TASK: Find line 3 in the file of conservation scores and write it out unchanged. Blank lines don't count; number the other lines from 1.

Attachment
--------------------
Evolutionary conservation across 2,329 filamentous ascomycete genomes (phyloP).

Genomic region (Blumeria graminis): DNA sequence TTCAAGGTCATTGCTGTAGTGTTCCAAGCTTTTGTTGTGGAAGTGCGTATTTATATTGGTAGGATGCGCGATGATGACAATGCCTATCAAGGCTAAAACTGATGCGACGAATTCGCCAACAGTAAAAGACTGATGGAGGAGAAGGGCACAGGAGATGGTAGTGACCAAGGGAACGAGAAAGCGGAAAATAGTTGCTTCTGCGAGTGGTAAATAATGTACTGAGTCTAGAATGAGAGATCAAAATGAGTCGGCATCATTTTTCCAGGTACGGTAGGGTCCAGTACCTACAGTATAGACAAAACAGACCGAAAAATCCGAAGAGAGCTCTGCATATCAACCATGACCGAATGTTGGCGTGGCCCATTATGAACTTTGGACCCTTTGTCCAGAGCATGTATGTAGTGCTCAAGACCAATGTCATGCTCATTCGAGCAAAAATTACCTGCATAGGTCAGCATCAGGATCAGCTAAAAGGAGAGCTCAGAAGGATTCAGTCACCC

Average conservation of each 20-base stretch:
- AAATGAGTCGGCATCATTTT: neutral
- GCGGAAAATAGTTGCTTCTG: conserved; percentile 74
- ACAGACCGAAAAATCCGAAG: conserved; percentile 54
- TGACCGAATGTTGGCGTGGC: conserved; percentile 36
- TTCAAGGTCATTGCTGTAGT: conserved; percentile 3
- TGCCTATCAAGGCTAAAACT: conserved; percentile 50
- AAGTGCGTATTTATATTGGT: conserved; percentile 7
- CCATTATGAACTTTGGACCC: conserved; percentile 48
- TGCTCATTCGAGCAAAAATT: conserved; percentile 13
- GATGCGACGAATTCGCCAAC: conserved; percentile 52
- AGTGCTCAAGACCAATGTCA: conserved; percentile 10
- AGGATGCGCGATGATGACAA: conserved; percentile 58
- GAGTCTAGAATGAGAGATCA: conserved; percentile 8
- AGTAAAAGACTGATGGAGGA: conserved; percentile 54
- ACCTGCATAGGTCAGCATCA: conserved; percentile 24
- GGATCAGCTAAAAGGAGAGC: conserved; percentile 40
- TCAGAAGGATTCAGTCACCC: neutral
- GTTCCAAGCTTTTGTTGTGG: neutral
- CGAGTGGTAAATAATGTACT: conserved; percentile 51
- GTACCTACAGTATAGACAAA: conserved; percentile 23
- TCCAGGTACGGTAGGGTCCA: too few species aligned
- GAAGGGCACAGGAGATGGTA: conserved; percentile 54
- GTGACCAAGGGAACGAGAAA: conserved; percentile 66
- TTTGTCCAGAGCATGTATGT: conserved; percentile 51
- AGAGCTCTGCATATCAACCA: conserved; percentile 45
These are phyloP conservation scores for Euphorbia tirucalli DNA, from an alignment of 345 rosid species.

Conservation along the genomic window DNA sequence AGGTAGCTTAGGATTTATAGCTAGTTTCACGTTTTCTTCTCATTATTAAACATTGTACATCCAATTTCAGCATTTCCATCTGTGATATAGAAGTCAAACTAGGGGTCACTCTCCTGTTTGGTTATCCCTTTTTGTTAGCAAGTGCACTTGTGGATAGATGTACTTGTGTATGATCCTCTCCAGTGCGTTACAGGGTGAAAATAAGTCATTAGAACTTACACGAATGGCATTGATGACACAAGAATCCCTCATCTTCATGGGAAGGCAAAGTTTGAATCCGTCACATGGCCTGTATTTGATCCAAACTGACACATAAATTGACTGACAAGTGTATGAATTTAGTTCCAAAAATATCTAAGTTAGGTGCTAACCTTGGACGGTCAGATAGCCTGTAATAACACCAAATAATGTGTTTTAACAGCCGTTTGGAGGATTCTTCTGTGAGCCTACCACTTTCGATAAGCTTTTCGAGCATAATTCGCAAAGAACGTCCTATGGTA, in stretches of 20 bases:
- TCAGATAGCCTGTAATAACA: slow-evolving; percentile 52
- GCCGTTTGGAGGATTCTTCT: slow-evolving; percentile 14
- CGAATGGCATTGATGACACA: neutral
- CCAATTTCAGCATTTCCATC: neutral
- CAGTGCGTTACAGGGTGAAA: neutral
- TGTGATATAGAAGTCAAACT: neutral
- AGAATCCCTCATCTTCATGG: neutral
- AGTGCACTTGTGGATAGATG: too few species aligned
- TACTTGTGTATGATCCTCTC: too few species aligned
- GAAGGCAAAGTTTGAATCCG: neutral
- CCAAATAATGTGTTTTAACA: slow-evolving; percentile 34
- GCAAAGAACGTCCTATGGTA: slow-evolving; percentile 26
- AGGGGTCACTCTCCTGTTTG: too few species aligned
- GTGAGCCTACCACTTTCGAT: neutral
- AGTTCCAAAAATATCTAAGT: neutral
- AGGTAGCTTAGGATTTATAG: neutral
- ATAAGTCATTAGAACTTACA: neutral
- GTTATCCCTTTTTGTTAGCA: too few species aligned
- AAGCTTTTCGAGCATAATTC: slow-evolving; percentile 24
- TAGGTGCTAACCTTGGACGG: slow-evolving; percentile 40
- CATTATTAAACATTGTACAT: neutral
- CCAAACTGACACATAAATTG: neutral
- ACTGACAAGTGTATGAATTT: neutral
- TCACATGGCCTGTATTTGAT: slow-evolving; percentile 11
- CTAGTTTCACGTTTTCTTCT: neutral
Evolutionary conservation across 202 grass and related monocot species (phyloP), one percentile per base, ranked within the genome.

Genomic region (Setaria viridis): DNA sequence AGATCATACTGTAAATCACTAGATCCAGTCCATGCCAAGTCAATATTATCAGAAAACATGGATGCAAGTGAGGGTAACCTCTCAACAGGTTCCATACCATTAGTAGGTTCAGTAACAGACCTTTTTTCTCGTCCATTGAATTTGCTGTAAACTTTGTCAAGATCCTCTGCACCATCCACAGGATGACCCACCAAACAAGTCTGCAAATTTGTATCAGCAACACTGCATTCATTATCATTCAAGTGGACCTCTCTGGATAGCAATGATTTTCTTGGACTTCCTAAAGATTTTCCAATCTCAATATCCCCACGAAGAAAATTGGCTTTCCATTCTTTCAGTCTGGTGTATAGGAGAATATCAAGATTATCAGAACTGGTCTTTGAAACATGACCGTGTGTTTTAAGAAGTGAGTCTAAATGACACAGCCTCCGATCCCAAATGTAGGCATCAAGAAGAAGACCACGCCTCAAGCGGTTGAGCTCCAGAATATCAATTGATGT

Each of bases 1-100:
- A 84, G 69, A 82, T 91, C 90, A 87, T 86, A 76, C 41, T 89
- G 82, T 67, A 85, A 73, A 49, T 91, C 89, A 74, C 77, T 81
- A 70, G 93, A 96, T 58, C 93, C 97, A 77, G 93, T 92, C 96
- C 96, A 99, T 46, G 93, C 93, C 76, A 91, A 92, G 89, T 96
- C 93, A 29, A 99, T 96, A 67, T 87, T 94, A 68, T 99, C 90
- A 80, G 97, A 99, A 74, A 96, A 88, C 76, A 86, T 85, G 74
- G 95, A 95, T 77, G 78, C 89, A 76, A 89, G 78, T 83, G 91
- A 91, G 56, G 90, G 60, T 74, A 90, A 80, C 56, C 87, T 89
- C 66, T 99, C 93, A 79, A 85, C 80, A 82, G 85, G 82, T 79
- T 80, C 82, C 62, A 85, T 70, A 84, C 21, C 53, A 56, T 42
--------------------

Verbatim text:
Average conservation of each 20-base stretch: